Ethanol is a renewable alcohol-based fuel made by fermenting and distilling low-cost, low-maintenance starch crops, such as corn, sugar cane and wheat grown for energy production. Ethanol is the most widely available source of gasoline substitute, and reduces greenhouse gas emissions.
Ethanol can also be made from landfill gases and municipal solid waste, as well as agricultural waste, animal manures, food wastes, fats, oils and greases. This produces fuels that are considerably lower in greenhouse gas emissions than petroleum-based fuels, and also prevents these materials from ending up in a landfill.
Benefits of Ethanol
- Can reduce our dependence on petroleum.
- Ethanol energy crops can be grown on less-productive farmland
- Higher octane rating, providing more resistance to engine knock and higher combustion efficiency.
- Ethanol made from agricultural waste, animal manures, food wastes, fats, oils and greases offers significant reductions in greenhouse gas emissions.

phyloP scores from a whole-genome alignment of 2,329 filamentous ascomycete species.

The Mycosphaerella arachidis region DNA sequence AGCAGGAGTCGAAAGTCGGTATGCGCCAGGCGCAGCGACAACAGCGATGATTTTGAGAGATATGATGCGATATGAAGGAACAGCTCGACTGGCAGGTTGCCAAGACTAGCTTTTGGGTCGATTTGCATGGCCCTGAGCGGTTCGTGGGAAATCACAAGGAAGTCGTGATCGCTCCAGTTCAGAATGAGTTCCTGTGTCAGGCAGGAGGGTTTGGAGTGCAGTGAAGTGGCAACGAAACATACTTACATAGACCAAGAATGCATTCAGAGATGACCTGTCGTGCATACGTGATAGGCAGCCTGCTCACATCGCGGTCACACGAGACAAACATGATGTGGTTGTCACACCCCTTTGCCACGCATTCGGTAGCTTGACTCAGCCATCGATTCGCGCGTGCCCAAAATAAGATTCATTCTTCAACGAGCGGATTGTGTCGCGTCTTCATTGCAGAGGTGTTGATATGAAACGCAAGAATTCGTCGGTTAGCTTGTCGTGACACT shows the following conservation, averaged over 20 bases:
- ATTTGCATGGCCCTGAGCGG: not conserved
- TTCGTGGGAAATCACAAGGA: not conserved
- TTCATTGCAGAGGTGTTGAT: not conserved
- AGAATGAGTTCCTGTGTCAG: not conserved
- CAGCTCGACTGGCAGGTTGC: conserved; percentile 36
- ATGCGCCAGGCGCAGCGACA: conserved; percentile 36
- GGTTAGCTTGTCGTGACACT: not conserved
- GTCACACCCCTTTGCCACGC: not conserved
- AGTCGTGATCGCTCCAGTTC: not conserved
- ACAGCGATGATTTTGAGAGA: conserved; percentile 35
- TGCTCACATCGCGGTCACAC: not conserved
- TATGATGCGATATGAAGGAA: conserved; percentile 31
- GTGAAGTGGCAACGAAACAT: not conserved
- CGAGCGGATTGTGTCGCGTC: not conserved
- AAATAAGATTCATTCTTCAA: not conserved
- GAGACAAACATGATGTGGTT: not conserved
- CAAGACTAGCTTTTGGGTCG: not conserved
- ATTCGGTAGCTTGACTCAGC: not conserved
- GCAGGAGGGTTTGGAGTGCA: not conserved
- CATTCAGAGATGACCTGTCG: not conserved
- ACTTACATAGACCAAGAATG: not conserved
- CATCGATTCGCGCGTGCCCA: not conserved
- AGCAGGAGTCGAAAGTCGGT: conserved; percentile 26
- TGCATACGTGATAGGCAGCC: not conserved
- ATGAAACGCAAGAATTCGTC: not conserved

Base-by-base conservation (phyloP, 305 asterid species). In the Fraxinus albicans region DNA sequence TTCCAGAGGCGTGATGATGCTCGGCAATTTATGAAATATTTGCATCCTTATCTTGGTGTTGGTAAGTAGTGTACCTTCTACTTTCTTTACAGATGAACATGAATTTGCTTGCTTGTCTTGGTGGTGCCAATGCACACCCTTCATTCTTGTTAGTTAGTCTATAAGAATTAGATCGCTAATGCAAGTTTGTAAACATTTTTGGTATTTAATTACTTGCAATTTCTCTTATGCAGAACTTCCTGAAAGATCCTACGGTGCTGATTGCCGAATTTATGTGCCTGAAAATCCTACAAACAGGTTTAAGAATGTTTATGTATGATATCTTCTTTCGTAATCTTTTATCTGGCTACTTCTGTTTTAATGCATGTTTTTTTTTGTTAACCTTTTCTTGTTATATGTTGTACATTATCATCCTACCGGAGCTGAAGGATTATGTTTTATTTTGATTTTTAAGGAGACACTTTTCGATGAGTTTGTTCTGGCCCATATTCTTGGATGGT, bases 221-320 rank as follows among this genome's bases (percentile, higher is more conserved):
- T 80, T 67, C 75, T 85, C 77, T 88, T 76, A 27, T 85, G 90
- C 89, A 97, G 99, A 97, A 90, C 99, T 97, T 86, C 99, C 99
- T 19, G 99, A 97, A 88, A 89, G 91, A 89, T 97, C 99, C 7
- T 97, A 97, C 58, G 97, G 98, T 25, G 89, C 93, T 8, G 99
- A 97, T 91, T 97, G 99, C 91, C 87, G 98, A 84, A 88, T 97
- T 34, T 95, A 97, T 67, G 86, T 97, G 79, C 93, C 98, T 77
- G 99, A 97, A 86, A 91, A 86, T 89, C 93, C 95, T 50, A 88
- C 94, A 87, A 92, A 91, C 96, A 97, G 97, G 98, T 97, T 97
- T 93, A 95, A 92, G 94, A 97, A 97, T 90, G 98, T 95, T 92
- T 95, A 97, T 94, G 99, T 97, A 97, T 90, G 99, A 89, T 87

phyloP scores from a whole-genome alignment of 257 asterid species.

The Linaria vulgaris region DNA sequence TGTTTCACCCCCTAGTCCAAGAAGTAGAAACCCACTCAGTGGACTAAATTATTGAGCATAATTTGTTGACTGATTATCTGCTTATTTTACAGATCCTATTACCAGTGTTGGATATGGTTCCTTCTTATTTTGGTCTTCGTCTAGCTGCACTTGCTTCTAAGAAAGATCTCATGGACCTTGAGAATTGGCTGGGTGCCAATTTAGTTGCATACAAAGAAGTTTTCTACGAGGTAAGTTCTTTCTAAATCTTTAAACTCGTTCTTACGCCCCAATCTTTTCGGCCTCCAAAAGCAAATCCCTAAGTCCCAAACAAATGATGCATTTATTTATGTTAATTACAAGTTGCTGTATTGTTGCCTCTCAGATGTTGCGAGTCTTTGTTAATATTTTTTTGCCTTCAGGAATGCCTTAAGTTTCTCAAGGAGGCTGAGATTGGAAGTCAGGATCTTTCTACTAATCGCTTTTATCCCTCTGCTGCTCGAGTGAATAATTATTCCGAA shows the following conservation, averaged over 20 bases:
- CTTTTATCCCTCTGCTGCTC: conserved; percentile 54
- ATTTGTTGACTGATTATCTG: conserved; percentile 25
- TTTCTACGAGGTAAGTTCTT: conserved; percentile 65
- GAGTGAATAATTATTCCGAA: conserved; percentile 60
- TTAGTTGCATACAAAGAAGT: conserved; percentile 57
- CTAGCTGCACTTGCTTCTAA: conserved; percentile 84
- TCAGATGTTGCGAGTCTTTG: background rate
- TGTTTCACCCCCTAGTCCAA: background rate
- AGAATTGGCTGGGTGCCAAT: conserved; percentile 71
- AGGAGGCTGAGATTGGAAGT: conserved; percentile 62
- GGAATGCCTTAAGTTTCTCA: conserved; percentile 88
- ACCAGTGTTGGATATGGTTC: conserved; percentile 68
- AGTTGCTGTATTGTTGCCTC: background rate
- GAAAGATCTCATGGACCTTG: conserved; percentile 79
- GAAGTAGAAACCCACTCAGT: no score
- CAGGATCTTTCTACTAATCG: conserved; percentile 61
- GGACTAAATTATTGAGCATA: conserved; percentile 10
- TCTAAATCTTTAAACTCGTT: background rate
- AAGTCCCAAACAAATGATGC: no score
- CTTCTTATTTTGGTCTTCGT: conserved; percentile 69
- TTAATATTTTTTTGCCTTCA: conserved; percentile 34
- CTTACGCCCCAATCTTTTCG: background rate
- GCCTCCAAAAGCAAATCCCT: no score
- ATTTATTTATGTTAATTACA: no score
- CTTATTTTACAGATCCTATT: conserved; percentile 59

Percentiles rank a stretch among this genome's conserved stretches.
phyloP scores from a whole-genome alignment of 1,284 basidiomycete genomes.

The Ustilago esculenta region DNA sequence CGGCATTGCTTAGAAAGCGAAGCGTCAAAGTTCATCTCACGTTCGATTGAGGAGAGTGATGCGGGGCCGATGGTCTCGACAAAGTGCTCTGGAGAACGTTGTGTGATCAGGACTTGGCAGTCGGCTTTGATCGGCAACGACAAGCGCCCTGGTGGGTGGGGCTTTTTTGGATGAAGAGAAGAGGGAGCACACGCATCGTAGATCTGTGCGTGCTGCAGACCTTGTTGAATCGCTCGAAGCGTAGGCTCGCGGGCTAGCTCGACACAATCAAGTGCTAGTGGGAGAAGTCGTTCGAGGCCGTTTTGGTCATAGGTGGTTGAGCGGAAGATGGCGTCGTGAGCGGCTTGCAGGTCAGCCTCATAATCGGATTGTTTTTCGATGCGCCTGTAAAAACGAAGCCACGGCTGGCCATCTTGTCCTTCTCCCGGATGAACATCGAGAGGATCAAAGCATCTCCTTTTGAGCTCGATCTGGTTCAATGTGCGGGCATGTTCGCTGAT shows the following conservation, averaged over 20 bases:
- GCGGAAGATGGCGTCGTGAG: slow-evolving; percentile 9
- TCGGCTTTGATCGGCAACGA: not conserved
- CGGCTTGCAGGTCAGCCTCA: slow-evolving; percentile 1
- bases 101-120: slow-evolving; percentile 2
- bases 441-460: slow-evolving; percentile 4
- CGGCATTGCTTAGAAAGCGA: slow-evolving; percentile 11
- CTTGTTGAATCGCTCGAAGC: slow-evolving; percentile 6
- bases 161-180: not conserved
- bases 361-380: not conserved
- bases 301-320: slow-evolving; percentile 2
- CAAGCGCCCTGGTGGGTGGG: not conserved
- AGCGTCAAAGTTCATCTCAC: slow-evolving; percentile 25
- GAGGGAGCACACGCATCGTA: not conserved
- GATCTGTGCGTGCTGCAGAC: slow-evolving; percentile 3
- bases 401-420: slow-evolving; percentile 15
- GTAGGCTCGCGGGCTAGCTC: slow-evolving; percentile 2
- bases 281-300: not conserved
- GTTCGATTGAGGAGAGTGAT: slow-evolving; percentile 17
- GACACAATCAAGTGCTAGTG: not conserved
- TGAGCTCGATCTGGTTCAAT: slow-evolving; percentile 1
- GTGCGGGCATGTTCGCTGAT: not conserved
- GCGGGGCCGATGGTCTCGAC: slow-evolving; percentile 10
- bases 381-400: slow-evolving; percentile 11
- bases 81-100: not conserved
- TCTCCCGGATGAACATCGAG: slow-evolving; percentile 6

- Many vehicle manufacturers offer flex fuel vehicles. In 2017, nearly 1 million flex fuel vehicles were registered in California.
Renewable gasoline is chemically equivalent to petroleum-derived gasoline and is suitable for use in conventional cars and gasoline infrastructure without requiring modifications. While this fuel is not yet commercially available, the Energy Commission supports research and development of methods to produce renewable gasoline.
Benefits of Renewable Gasoline
- Can be utilized in existing gasoline engines without costly conversions.
- Chemically equivalent to petroleum gasoline, meeting federal specifications for fuel used in automotive spark-ignition engines.
- Can significantly reduce carbon dioxide emissions by approximately 61 to 83 percent, depending upon the feedstock used.
- No special handling, storage, and use requirements, providing high flexibility and increased opportunities for adoption.